If you’re wearing boots, like most people are during colder months, then you are sure to have a problem, chafing. Most of the time it is either cowboy boots rubbing calf or work boots rubbing shins but not just these but many other types of boots also rub against calves. Due to friction, it chafes your skin and causes blisters. This article will discuss the causes behind chafing, how to prevent it, and how to heal chafing. So that you know how to keep your feet safe and healthy, you can go out into the world with no fear.
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Why Do Boots Rub Calf?
The cause of the discomfort that boot-wearing individuals experience is mainly because of the wrong shoe size. When the shoes are too loose, they wiggle around calves and chafe your skin. The boots can also rub calves when they are too tight, causing a lot of friction between your calves and the shoes.
Another reason boots chafe the calves is that it is made up of leather, leather is a hard material, and it is inflexible, and wearing leather boots for extended periods of time can cause chafing. Also, shoes made from synthetic fabric are coarse and cause friction which can also give rise to rubbing.
Some shoes have seamless stitching and lining, while others have exposed stitching and linings. These exposed linings can rub against your calves and irritate your calves.
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Water is one of the leading causes of chafing, and whenever you wear boots when you are wet or when the shoes themselves are wet, it will cause the problem. That is because moisture creates slippery conditions in the boots, which increases the chances of rashes.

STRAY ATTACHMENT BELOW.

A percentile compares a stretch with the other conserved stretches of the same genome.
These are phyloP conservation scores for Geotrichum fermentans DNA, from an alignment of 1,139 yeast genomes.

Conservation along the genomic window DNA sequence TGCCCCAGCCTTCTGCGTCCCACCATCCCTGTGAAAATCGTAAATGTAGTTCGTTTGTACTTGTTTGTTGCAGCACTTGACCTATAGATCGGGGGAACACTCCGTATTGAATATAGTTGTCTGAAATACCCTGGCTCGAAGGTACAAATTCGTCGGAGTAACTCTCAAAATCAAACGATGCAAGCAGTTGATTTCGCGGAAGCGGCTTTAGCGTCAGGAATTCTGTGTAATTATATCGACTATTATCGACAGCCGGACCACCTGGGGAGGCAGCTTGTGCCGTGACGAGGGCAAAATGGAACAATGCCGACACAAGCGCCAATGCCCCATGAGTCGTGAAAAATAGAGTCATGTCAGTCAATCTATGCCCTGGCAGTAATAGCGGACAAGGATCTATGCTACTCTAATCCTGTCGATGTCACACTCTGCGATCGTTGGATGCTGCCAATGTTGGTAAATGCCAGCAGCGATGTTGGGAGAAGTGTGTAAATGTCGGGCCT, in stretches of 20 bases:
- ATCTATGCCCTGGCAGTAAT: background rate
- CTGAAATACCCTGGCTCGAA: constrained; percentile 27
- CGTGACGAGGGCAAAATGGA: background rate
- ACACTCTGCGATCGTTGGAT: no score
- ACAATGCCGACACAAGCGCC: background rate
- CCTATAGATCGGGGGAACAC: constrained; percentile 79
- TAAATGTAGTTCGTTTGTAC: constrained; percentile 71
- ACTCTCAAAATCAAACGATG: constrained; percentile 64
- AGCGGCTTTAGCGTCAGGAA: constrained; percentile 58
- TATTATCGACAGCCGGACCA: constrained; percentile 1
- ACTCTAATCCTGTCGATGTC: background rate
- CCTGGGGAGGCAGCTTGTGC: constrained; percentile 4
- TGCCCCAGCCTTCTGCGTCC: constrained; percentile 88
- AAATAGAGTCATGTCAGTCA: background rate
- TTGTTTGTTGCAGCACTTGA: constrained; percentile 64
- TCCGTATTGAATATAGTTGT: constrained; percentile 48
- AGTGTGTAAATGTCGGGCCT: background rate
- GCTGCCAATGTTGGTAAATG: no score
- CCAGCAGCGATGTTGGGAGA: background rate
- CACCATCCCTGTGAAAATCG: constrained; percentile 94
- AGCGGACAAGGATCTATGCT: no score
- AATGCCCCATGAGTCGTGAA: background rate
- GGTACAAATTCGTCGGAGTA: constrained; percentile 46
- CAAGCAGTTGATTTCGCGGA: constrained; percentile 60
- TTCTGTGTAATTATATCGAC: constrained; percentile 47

Sometimes the reason behind that is not the boot but the socks, some synthetic fabric socks, though look stylish but are not comfortable since they are made up of synthetic material and are coarse, and when they rub with the skin, they cause issues.
Lastly, high-heeled boots are also the reason for chafing as they do not always allow a proper posture when you wear them, and the boot further leads to the wrong posture of your feet and calves. The improper posture causes the boot to rub against the calves, which induces chafing.
How To Keep Boots From Rubbing?
We all know that one of the most common complaints with boots is that pesky rub on the calves that just won’t go away no matter what you do! Well, have no fear because here are some top tips for preventing this problem! You’ll never have to suffer from boot chafing again!
- Don’t wear excess socks. Sometimes people wear bulkier socks in winter just to keep their calves warm from cold air. It isn’t necessary as thicker socks make your shoes tight and cause friction between your calves and the boots. Simply wear regular socks such as merino wool socks or any socks that have great cushioning so that it protects your calves from cold and chafing. And then make sure you pull them all the way up. Pulling your socks up will prevent rubbing between your calves and the boots.
- You can also buy boot cuffs. Boot cuffs are sleeves that are made up of yarn, they cover the calves. The purpose of the boot cuffs is to make it look like you are wearing a bulky sock but without any bulk. Boot cuffs also prevent your boots from rubbing the calves. Hence protecting your calves from chaffing.